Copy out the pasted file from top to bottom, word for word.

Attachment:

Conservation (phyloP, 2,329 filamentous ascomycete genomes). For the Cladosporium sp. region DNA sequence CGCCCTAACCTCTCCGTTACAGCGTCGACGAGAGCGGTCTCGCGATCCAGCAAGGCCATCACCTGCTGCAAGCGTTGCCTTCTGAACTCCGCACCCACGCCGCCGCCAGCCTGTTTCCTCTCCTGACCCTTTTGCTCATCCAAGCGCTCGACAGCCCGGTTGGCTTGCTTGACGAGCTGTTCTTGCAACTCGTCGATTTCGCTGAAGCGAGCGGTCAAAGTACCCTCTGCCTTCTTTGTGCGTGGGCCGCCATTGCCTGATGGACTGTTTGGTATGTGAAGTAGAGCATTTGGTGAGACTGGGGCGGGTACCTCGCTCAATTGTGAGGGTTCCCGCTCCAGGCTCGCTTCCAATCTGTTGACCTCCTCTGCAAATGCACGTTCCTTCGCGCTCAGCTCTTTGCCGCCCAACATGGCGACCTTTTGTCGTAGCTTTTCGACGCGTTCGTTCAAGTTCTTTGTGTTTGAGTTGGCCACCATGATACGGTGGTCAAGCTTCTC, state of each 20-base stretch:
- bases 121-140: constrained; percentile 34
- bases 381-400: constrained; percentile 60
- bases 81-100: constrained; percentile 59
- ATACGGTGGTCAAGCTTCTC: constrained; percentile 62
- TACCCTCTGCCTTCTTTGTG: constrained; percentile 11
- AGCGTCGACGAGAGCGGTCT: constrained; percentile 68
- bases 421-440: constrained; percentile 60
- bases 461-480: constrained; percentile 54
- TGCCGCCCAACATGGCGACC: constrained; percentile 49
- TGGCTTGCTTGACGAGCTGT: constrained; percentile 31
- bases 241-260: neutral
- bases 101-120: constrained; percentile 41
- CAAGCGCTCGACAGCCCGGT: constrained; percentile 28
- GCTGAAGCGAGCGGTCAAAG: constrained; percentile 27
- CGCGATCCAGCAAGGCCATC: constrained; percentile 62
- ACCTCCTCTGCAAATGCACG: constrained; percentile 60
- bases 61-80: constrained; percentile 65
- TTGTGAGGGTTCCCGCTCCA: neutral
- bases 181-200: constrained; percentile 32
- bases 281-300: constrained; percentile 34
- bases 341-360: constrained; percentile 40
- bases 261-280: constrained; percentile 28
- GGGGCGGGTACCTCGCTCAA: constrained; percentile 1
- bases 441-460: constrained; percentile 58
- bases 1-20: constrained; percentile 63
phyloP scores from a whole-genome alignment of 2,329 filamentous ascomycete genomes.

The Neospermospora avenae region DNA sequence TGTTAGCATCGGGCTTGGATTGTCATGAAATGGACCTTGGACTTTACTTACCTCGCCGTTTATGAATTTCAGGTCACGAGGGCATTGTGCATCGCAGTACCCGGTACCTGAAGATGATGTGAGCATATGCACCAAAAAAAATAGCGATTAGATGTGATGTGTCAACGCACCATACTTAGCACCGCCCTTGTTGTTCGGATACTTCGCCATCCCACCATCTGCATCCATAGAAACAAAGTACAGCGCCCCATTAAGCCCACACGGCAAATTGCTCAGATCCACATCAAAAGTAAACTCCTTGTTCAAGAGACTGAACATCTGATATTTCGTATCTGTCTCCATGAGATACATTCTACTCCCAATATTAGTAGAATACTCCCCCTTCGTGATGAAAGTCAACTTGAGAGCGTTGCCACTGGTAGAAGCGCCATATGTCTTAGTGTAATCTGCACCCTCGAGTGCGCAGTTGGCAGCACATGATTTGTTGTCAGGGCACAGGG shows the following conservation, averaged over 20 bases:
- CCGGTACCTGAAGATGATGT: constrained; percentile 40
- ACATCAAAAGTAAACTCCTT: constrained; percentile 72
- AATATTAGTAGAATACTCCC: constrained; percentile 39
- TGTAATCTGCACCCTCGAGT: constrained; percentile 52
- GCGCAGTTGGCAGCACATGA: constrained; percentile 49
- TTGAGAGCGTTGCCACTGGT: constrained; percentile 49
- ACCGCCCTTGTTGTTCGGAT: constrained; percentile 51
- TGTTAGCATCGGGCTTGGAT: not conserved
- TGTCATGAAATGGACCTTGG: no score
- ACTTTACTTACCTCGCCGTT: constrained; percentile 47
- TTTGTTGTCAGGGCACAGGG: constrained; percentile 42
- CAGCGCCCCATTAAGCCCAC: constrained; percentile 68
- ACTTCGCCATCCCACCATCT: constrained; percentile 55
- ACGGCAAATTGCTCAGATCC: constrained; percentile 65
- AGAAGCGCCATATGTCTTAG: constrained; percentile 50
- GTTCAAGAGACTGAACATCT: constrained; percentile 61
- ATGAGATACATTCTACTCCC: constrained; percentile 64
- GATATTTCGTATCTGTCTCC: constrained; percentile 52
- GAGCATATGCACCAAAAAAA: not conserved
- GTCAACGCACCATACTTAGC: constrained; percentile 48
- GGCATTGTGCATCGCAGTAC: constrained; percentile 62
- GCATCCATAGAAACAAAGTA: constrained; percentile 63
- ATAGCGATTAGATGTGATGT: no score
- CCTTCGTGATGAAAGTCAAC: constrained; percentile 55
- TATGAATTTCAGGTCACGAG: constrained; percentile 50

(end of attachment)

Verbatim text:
Conservation (phyloP, 2,329 filamentous ascomycete genomes). For the Cladosporium sp. region DNA sequence CGCCCTAACCTCTCCGTTACAGCGTCGACGAGAGCGGTCTCGCGATCCAGCAAGGCCATCACCTGCTGCAAGCGTTGCCTTCTGAACTCCGCACCCACGCCGCCGCCAGCCTGTTTCCTCTCCTGACCCTTTTGCTCATCCAAGCGCTCGACAGCCCGGTTGGCTTGCTTGACGAGCTGTTCTTGCAACTCGTCGATTTCGCTGAAGCGAGCGGTCAAAGTACCCTCTGCCTTCTTTGTGCGTGGGCCGCCATTGCCTGATGGACTGTTTGGTATGTGAAGTAGAGCATTTGGTGAGACTGGGGCGGGTACCTCGCTCAATTGTGAGGGTTCCCGCTCCAGGCTCGCTTCCAATCTGTTGACCTCCTCTGCAAATGCACGTTCCTTCGCGCTCAGCTCTTTGCCGCCCAACATGGCGACCTTTTGTCGTAGCTTTTCGACGCGTTCGTTCAAGTTCTTTGTGTTTGAGTTGGCCACCATGATACGGTGGTCAAGCTTCTC, state of each 20-base stretch:
- bases 121-140: constrained; percentile 34
- bases 381-400: constrained; percentile 60
- bases 81-100: constrained; percentile 59
- ATACGGTGGTCAAGCTTCTC: constrained; percentile 62
- TACCCTCTGCCTTCTTTGTG: constrained; percentile 11
- AGCGTCGACGAGAGCGGTCT: constrained; percentile 68
- bases 421-440: constrained; percentile 60
- bases 461-480: constrained; percentile 54
- TGCCGCCCAACATGGCGACC: constrained; percentile 49
- TGGCTTGCTTGACGAGCTGT: constrained; percentile 31
- bases 241-260: neutral
- bases 101-120: constrained; percentile 41
- CAAGCGCTCGACAGCCCGGT: constrained; percentile 28
- GCTGAAGCGAGCGGTCAAAG: constrained; percentile 27
- CGCGATCCAGCAAGGCCATC: constrained; percentile 62
- ACCTCCTCTGCAAATGCACG: constrained; percentile 60
- bases 61-80: constrained; percentile 65
- TTGTGAGGGTTCCCGCTCCA: neutral
- bases 181-200: constrained; percentile 32
- bases 281-300: constrained; percentile 34
- bases 341-360: constrained; percentile 40
- bases 261-280: constrained; percentile 28
- GGGGCGGGTACCTCGCTCAA: constrained; percentile 1
- bases 441-460: constrained; percentile 58
- bases 1-20: constrained; percentile 63
phyloP scores from a whole-genome alignment of 2,329 filamentous ascomycete genomes.

The Neospermospora avenae region DNA sequence TGTTAGCATCGGGCTTGGATTGTCATGAAATGGACCTTGGACTTTACTTACCTCGCCGTTTATGAATTTCAGGTCACGAGGGCATTGTGCATCGCAGTACCCGGTACCTGAAGATGATGTGAGCATATGCACCAAAAAAAATAGCGATTAGATGTGATGTGTCAACGCACCATACTTAGCACCGCCCTTGTTGTTCGGATACTTCGCCATCCCACCATCTGCATCCATAGAAACAAAGTACAGCGCCCCATTAAGCCCACACGGCAAATTGCTCAGATCCACATCAAAAGTAAACTCCTTGTTCAAGAGACTGAACATCTGATATTTCGTATCTGTCTCCATGAGATACATTCTACTCCCAATATTAGTAGAATACTCCCCCTTCGTGATGAAAGTCAACTTGAGAGCGTTGCCACTGGTAGAAGCGCCATATGTCTTAGTGTAATCTGCACCCTCGAGTGCGCAGTTGGCAGCACATGATTTGTTGTCAGGGCACAGGG shows the following conservation, averaged over 20 bases:
- CCGGTACCTGAAGATGATGT: constrained; percentile 40
- ACATCAAAAGTAAACTCCTT: constrained; percentile 72
- AATATTAGTAGAATACTCCC: constrained; percentile 39
- TGTAATCTGCACCCTCGAGT: constrained; percentile 52
- GCGCAGTTGGCAGCACATGA: constrained; percentile 49
- TTGAGAGCGTTGCCACTGGT: constrained; percentile 49
- ACCGCCCTTGTTGTTCGGAT: constrained; percentile 51
- TGTTAGCATCGGGCTTGGAT: not conserved
- TGTCATGAAATGGACCTTGG: no score
- ACTTTACTTACCTCGCCGTT: constrained; percentile 47
- TTTGTTGTCAGGGCACAGGG: constrained; percentile 42
- CAGCGCCCCATTAAGCCCAC: constrained; percentile 68
- ACTTCGCCATCCCACCATCT: constrained; percentile 55
- ACGGCAAATTGCTCAGATCC: constrained; percentile 65
- AGAAGCGCCATATGTCTTAG: constrained; percentile 50
- GTTCAAGAGACTGAACATCT: constrained; percentile 61
- ATGAGATACATTCTACTCCC: constrained; percentile 64
- GATATTTCGTATCTGTCTCC: constrained; percentile 52
- GAGCATATGCACCAAAAAAA: not conserved
- GTCAACGCACCATACTTAGC: constrained; percentile 48
- GGCATTGTGCATCGCAGTAC: constrained; percentile 62
- GCATCCATAGAAACAAAGTA: constrained; percentile 63
- ATAGCGATTAGATGTGATGT: no score
- CCTTCGTGATGAAAGTCAAC: constrained; percentile 55
- TATGAATTTCAGGTCACGAG: constrained; percentile 50